A Slow Return To Market Health
Source: Photo by Austin Distel on Unsplash
It’s been a rough few months around the world as markets have slowed to a near standstill, forcing both people and corporations into tough times. With all the uncertainty, many people were left without work and no clear idea of what was to come. But as the health crisis has improved a bit, so has the resulting financial crisis. As the economy normalizes, people have less time for leisure activities such as online slots and home DIY projects. North American markets reflected this with a surge, indicating we’re on the road to recovery.
Due to health concerns, many businesses had to close their doors for months, while essential businesses were flooded with demand. However, when forced to stay at home, many of us spent more than usual on online purchases, leisure activities, home improvements and meal delivery. Overall, though, this spring was a slow time economically as people lost paychecks, prepared for an uncertain future, or were simply unable to patronize many of their favorite businesses.
Financial and Employment Uncertainty
One of the toughest parts of the past few months for many people has been their uncertainty around employment. Layoffs, business closures, and the pressures of working from home put many people in a state of uneasiness with no clear end in sight.
Layoffs hit the entertainment and hospitality sectors particularly hard as people stayed home instead of traveling for leisure or going out. Canadian casinos had to lay off large number of employees as a result of not being able to operate as normal. While online casinos weren’t forced to close, they also feared for lost business with players spending less on leisure activities. Additionally, regulations limited the types of advertising casinos were allowed to engage in, which in these uncertain times was more of a hit to growth than ever.
Other industries were affected too, with some having to halt production entirely. Office workers found themselves working from home in many situations, which drastically changed workplace norms. Small business owners were particularly hard hit, especially new start-ups and fledgling ventures that didn’t have a solid market share or savings to fall back on. While some folks focused on shopping local and supporting small businesses, online superstores were overwhelmed with orders as people changed their shopping habits to cope with the situation, taking business away from other stores.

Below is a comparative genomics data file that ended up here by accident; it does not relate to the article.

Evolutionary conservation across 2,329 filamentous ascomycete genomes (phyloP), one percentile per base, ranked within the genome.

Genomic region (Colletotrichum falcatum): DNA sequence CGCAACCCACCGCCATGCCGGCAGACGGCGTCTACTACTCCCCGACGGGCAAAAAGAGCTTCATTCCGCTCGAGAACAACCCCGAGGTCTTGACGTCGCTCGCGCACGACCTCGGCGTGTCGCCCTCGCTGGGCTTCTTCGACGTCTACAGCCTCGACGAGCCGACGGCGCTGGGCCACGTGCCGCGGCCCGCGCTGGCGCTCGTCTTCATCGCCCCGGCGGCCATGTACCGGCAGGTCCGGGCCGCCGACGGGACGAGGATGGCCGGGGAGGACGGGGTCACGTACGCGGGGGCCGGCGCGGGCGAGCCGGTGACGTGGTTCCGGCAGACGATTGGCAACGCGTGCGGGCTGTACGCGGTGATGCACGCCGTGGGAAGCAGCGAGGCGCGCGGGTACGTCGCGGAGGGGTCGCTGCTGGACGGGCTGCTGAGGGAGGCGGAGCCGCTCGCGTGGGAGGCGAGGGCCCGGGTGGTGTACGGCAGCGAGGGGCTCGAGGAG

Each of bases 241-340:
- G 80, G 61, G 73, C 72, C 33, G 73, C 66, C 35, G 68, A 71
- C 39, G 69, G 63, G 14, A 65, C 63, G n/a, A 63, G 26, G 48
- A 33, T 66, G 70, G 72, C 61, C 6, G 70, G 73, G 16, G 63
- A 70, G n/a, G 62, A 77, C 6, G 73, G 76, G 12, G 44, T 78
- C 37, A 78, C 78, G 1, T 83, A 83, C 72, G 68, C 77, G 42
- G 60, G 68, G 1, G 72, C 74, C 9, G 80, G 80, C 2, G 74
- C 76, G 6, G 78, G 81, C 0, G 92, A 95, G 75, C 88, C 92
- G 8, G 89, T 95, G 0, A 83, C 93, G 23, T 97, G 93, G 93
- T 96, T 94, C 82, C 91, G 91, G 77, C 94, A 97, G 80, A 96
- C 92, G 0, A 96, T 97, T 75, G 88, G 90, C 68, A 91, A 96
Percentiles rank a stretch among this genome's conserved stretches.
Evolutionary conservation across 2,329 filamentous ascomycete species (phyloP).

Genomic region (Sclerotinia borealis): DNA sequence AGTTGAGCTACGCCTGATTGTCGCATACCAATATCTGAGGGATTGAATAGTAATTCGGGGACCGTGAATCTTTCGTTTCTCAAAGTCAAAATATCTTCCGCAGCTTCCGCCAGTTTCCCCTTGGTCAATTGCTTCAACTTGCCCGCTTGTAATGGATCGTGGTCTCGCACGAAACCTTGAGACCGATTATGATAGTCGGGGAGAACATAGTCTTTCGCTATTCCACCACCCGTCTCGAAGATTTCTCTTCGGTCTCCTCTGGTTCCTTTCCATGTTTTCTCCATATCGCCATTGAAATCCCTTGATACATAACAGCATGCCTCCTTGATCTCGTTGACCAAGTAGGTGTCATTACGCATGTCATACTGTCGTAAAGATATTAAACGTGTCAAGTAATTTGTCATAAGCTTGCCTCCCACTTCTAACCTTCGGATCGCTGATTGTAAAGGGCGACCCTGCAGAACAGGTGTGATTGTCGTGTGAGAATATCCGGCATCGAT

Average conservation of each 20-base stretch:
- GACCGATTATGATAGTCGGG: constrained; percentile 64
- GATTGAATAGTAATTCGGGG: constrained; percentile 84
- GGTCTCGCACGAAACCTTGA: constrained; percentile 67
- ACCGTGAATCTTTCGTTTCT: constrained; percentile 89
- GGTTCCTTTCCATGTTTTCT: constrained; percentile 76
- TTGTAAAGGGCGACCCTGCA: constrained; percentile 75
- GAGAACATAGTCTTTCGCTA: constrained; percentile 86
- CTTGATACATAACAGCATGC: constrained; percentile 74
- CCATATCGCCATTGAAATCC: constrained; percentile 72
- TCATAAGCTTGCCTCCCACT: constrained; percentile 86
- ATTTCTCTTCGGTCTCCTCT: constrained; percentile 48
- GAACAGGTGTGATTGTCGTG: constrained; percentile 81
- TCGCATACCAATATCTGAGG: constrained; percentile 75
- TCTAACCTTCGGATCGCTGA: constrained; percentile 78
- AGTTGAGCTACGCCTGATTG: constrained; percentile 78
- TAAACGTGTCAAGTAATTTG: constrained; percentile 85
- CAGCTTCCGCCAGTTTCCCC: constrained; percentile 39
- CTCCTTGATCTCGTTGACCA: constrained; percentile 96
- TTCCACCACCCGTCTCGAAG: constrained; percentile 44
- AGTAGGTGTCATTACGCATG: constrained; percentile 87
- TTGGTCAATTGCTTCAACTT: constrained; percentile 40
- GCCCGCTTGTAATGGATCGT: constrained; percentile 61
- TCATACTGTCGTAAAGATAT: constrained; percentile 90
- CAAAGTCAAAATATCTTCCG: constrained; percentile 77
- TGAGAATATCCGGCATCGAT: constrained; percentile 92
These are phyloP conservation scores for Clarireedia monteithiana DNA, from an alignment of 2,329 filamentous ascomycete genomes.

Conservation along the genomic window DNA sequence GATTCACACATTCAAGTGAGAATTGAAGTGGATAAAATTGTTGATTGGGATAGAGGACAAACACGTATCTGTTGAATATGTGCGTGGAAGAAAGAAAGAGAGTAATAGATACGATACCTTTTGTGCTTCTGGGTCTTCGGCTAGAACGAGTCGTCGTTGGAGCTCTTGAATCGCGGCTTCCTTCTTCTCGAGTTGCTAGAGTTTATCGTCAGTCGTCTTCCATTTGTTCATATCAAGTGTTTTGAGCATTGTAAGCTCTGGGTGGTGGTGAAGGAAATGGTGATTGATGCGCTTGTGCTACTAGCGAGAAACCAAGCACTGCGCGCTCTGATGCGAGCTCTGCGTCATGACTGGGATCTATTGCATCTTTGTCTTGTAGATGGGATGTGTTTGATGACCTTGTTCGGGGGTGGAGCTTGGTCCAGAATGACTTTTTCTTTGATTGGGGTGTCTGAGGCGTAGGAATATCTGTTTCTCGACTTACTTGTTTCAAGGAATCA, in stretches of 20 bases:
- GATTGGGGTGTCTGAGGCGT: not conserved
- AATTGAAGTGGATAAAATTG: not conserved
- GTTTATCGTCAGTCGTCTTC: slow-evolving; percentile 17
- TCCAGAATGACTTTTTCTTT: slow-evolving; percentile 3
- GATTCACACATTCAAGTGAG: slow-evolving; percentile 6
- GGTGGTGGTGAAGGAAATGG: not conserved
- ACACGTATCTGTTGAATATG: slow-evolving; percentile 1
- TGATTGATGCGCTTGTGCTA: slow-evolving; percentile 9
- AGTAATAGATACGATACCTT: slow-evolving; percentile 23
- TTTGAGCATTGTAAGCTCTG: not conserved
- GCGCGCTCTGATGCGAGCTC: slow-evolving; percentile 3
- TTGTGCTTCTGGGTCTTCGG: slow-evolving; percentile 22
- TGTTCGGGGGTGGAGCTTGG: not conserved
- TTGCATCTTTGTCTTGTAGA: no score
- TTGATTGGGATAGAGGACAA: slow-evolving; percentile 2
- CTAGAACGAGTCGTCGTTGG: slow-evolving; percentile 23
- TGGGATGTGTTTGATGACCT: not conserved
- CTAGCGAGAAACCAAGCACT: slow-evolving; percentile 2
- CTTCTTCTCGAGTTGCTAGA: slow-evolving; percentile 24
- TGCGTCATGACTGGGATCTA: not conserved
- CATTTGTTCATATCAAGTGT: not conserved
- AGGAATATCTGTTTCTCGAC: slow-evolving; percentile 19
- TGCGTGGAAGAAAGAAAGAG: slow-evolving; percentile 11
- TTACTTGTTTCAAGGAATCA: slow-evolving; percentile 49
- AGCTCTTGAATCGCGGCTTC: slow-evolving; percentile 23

How It Affected the Market
As the crisis began in North America this March, there was a swift response from the stock market. It became more volatile than ever, with Wall Street even triggering “circuit breakers” several time. These breakers, which block all transactions for a short period of time, are put in place to prevent panicked trading. And people were definitely panicking, selling stocks out of fear that their value would soon plummet.
Their panic wasn’t unfounded, because the market did see a vast downturn. Many people watched their stocks and other investments quickly lose value. The Dow Jones had two of its largest single-day drops ever this March. With a market that was more volatile than most of us have ever seen, the economy took a big hit, adding a financial crisis on top of the health crisis.
The longer the economic shutdown and instability continued, the deeper the troubles got. Many people continued to go without a paycheck, and Mercatus estimated that every month the partial shutdown continued would decrease the United States’ GDP by 5%. Other countries saw similar declines, with the World Trade Organization estimated global trade would be cut by as much as 32% this year.
How Businesses Have Coped
These difficulties in the stock market probably won’t be completely overcome any time too soon. As with any financial crisis, this one will likely continue to affect people for years to come.
Big businesses losing money means they’ll be hiring fewer employees and spending less money on expansion, making the job market suffer. When banks find themselves in a bad financial situation, they are less likely to offer favorable loan rates, making interest charges and conditions worse for individuals and businesses alike.
Every industry has had to cope in its own particular way. Some have adapted, with new product lines or extending services to include delivery. Online businesses are more popular than they’ve ever been in the 30 years of the internet’s life.
Still, online companies have had to fight for limited buying power among people in a state of financial distress, making advertising and SEO more important than ever, particularly for new or small businesses.
Some businesses have received government assistance, from programs like the United States’ economic stimulus, but hardly any sector has been unaffected.
Source: Photo by Mark Finn on Unsplash
The End is in Sight
The world is slowly getting back on its feet after the crisis, though, and the stock market is beginning to respond. All across North America, stocks are trending back up, which has been a huge relief for traders and investors.
Experts have generally predicted a slow bounce back from the crisis. The US Federal Reserve chairman had warned that the country’s recovery would take a long time and would even have periods of ebb and flow. In spite of that, the investing community has taken the Reserve’s comments pretty positively, since they seem to indicate that things are on the rise. You can already see it in the numbers, with the S&P/TSX composite index more consistently closing strong, and the Dow Jones industrial average and Nasdaq composite crawling upwards, too.